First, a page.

Like Maine, Vermont is extremely bullish on heat pump installations, with 29.5 percent of all homes in the state expected to have a heat pump in 2030. However, the state is an outlier in the ISO New England report in that the installation numbers for each single year from 2021 to 2030 were provided by Efficiency Vermont, indicating the state has very specific and aggressive expectations for heat pump adoption over the decade. This includes 6,000 installations in 2021, 6,200 in 2022, 6,900 in 2023, 7,500 in 2024, 8,000 in 2025, 8,500 in 2026, 9,000 in 2027, 9,500 in 2028, 10,000 in 2029, and 10,500 in 2030, for a cumulative total of 82,200.
Altogether ISO New England forecasts the region will see 50,000 air source heat pump installations in 2021, 59,200 in 2022, 65,900 in 2023, 86,500 in 2024, 107,200 in 2025, 126,500 in 2026, 144,200 in 2027, 162,600 in 2028, 178,000 in 2029, and 190,800 in 2030, for a total of 1,171,100. The grid operator projects 18.8 percent of all New England homes will have an electric heat pump in 2030.
But how many of these new heat pumps will provide warmth all winter? The ISO New England forecast states that air source heat pump “technologies deployed in the coming years are expected to improve in terms of overall coefficient of performance,” but could these expectations be overstated? We’ll consider both questions in the next section.
Partial vs. Full Heating
In addition to projecting how many heat pumps will be installed each year, ISO New England’s 2021 Heating Electrification Forecast estimates how many of these new systems will provide either full or partial heating. “Full heating” means heating the home from October through April without a secondary heat source. “Partial heating” means that a secondary or backup heat source, such as an oil-fired boiler or furnace, will still be required during the coldest conditions.
According to the forecast, approximately 15 percent of heat pump installations across New England in 2021 will be for full heating applications. This share will grow over time, reaching 20 percent around 2025 and 30 percent in 2030. The forecast also provides projections for each of the six New England states.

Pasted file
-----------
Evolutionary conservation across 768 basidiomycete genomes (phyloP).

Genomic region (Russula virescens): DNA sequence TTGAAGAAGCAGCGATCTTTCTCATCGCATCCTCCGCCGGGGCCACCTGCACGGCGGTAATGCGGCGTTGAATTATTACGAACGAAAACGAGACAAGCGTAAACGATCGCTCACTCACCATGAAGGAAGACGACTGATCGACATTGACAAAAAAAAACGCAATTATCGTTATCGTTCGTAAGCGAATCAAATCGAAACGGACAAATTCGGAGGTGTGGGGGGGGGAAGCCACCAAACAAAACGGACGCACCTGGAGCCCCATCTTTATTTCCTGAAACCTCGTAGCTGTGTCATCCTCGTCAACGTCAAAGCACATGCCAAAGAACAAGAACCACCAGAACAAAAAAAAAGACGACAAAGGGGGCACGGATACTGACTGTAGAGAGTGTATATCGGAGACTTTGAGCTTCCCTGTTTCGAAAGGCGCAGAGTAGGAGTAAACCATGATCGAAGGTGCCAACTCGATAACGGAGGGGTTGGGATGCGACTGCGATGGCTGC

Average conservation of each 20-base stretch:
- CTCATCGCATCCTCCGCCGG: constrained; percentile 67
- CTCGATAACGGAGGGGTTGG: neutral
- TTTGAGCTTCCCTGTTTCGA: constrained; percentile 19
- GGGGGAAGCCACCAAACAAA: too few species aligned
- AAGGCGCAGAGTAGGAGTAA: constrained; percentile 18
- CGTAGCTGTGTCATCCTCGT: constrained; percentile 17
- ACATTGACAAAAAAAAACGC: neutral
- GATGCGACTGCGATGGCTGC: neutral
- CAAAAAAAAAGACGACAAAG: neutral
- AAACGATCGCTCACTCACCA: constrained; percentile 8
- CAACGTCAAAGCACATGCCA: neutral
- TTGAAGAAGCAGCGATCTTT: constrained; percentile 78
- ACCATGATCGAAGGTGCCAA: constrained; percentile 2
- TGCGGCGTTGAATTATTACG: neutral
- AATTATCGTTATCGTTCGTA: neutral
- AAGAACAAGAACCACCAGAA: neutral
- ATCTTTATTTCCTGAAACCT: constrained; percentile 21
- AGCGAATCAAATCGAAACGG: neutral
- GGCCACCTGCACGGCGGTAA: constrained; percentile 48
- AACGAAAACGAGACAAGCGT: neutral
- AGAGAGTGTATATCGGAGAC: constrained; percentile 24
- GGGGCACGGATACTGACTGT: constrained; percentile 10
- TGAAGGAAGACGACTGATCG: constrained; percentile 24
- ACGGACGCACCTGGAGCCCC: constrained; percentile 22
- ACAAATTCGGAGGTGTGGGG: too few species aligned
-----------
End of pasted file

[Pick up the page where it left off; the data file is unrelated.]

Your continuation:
In Connecticut, 16 percent of new heat pumps provide full heating each year from 2021 to 2030. Notably, the rate remains consistent here because Connecticut public officials are only citing “legacy electric heat replacement” installations as full heating applications. In other words, only in cases where the home already uses electric heating year-round — such as homes with an electric baseboard heater and no other heating system — does the state foresee customers being able to depend on their new heat pump for the entire heating season.
A starkly different scenario is projected in Massachusetts, Rhode Island and Vermont. Here, the states’ respective efficiency programs see 10 percent of heat pumps installed in 2021 providing full heating, with that percentage increasing every year until 2030, at which point it reaches 40 percent. It’s worth pointing out, however, that the cumulative share of heat pumps providing full heating in these states from 2021 to 2030 is significantly lower – between 25 and 30 percent.
Again, Maine leads the pack, with the state’s Climate Action Plan calling for 35,000 heat pumps providing full heating by 2025 and nearly 116,000 doing so by 2030. Exactly how public officials see this playing out — in a state that has on average far more degree days than its neighbors to the south — remains unclear. At the opposite end of the spectrum, New Hampshire projects that only a modest 2 percent of heat pumps installed in 2021 will provide full heating, with that percentage increasing by another 2 percent each year thereafter.
To put this all in context, recent studies in Massachusetts and New York show that very few heat pumps installed in these states provide warmth all heating season. Most homes end up keeping a fuel-fired heating system as their primary heat source and use the heat pump as a secondary source that doubles as an air conditioner in the summer.
Nevertheless, the effect on fuel dealers remains similar, if less extreme; by providing heat during even part of the winter, electric heat pumps reduce homes’ fuel consumption, thereby reducing dealers’ gallons sold. So, let’s say only 20 percent of customers who add a heat pump stop using heating oil altogether. States are still planning to install heat pumps in as many as 50 percent of all oil-heated homes.
For most companies, even 20 percent of 50 percent is a significant loss.
On the other hand, renewable liquid heating fuel — with its higher energy storage capacity and quicker path to net-zero emissions — offers companies the opportunity to prevent customer losses and actually gain market share for the first time in generations. Of course, it’s up to the industry’s advocates to make this case to consumers as well as the public officials who oversee state energy policies. As NEFI President Sean Cota stated in this issue’s Front Burner (page 2 of the print edition), “Failure is not an option.”